I will see any film if Anna Kendrick is involved. I’ve watched Pitch Perfect at least monthly since it was released on blu-ray (and three times in theaters before that); I watch videos online of her appearances on late night TV when I’m in a shit mood and need a boost. So obviously, I pre-ordered the shit out of this book.
It did not disappoint. Unfortunately, it came out a week after the election, so it is possible that it didn’t get the attention it deserved, since we are all (rightfully) freaking the fuck out about actual neo-Nazis in the White House. But if you need a mental health break from calling and writing your representatives, or marching in support of Black Lives Matter or protesting the DAPL, I would like to recommend this to you.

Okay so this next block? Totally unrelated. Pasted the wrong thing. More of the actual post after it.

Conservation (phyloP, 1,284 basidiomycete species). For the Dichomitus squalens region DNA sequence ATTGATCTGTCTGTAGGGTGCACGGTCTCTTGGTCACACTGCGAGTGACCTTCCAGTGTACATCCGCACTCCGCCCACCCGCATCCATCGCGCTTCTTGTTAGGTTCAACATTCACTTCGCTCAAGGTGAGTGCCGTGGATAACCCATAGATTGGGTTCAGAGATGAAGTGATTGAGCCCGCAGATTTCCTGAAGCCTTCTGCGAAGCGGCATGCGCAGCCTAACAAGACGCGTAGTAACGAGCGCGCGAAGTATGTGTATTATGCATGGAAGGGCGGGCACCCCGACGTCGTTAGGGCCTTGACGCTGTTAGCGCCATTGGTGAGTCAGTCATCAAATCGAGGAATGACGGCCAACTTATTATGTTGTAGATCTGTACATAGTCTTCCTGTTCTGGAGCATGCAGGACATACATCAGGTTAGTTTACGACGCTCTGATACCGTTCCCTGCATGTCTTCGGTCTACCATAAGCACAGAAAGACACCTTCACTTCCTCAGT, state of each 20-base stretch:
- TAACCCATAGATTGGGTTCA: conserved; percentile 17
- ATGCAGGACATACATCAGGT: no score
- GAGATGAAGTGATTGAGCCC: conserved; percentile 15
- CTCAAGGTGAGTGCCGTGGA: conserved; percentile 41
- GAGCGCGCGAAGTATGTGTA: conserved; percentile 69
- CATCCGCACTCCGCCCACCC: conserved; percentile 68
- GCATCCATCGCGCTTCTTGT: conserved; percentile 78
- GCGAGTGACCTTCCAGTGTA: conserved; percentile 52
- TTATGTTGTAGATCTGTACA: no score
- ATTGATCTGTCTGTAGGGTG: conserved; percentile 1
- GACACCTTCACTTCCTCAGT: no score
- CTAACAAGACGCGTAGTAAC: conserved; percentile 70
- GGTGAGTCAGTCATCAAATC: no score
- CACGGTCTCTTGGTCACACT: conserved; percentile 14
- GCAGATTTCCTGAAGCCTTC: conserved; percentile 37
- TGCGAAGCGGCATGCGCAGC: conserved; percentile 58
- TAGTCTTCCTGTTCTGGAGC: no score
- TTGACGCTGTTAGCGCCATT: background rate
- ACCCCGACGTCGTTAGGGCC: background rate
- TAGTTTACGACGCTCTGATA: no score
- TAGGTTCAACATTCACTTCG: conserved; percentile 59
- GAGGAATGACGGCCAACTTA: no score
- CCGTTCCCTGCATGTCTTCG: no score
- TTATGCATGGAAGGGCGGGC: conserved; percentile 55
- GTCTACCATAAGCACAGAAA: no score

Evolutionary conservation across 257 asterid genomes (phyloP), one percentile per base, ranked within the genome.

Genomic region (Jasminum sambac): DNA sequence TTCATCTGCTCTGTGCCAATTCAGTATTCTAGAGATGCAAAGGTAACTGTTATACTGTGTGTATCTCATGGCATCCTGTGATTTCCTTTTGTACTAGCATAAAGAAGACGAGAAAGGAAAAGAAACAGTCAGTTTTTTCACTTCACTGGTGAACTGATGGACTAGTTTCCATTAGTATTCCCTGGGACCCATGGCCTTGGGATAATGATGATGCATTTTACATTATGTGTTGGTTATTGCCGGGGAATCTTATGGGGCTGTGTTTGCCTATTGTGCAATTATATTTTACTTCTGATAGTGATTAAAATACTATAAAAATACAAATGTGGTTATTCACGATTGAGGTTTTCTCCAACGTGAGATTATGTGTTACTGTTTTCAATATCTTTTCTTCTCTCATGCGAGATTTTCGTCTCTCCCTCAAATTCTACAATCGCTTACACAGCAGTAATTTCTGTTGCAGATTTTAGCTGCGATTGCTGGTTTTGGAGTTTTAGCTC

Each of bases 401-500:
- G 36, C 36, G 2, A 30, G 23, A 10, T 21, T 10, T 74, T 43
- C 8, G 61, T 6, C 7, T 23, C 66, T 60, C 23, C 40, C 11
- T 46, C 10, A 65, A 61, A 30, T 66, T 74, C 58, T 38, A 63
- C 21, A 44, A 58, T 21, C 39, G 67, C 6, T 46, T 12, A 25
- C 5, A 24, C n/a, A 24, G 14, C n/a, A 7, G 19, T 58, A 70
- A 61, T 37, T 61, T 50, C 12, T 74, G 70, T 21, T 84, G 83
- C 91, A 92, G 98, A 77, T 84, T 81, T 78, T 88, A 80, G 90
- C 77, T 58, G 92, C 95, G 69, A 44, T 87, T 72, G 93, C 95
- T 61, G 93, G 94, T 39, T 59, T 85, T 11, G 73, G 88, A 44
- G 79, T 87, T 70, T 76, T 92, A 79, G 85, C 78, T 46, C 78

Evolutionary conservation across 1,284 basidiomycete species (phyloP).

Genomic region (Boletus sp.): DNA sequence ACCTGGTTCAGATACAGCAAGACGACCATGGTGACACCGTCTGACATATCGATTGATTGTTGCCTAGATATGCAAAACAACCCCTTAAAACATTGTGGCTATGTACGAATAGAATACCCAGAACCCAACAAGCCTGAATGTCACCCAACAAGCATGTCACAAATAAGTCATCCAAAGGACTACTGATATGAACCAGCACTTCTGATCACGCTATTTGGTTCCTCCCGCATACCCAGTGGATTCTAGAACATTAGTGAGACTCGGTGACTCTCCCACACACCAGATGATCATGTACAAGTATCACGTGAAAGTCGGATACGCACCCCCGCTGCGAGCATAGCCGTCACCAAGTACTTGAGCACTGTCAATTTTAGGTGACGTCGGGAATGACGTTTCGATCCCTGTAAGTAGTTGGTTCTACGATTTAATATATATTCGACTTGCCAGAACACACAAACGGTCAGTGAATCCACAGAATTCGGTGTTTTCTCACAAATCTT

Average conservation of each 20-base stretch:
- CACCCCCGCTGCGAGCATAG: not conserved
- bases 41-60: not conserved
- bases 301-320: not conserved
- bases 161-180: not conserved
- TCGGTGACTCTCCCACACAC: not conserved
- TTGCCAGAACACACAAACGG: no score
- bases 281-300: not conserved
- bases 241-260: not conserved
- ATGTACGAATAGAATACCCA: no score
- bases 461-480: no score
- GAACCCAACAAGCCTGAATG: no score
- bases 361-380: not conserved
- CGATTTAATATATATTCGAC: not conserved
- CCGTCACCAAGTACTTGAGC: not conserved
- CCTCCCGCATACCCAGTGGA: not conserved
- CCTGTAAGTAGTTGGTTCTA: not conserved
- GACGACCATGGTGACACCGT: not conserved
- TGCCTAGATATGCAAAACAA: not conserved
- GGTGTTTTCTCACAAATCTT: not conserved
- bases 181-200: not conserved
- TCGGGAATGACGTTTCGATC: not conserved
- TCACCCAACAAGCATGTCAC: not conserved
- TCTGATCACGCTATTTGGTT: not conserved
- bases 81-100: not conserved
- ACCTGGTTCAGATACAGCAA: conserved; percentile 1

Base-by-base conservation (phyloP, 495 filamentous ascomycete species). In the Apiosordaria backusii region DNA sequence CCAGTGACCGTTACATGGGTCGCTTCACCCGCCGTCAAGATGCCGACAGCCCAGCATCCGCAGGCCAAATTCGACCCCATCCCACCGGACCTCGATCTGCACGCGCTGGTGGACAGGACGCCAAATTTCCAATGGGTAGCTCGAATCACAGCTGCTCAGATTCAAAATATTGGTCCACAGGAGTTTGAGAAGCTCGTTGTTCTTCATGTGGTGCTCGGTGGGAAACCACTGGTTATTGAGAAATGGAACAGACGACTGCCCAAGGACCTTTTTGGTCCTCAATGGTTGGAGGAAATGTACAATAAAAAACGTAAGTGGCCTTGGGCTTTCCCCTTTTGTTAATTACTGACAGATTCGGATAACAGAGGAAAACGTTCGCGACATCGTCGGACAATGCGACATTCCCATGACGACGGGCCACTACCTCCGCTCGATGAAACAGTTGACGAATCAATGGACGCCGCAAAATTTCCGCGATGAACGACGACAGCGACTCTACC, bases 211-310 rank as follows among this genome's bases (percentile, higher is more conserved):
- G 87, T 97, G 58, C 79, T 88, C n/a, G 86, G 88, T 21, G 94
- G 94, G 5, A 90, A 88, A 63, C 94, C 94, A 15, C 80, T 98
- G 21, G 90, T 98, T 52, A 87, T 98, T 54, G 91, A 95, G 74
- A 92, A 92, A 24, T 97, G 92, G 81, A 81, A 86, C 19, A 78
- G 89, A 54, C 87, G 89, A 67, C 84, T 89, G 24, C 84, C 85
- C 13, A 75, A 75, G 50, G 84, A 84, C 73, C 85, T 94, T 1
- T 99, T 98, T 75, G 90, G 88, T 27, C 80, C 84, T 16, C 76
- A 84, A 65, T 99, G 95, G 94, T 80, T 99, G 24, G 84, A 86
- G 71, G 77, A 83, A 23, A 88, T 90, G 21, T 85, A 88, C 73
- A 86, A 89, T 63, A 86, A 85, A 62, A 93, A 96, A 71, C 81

Her essays are laid out in (mostly) chronological order; some are quite intimate, but none delve into the uncomfortable. But the best part is that they all sound exactly like her – or at least the her we see in the media. I don’t know Ms. Kendrick, so theoretically this could all be an elaborately maintained ruse, but more than likely this is just an example of a clever, self-deprecating, strong but at times insecure woman living her life. Yes, she might have a job that is slightly more glamorous from the outside than, say, literally every other job, but she manages to make the challenges she faces as a well-known actress as relatable as her days with no money and no car trying to make it in Los Angeles.
I think the fact that she is incredibly self-aware helps. She doesn’t sell herself short in unbelievable ways, she doesn’t fish for pity or accolades, she is just sharing some stories that readers will find endearing or entertaining (and usually both).
Near the end of the book, she mentions writing a tell-all when she is 70 and done with her career. Again, I’d like to pre-order that one now, because if I’m alive then, I’m going to read that one, and I have no doubt it will be delicious.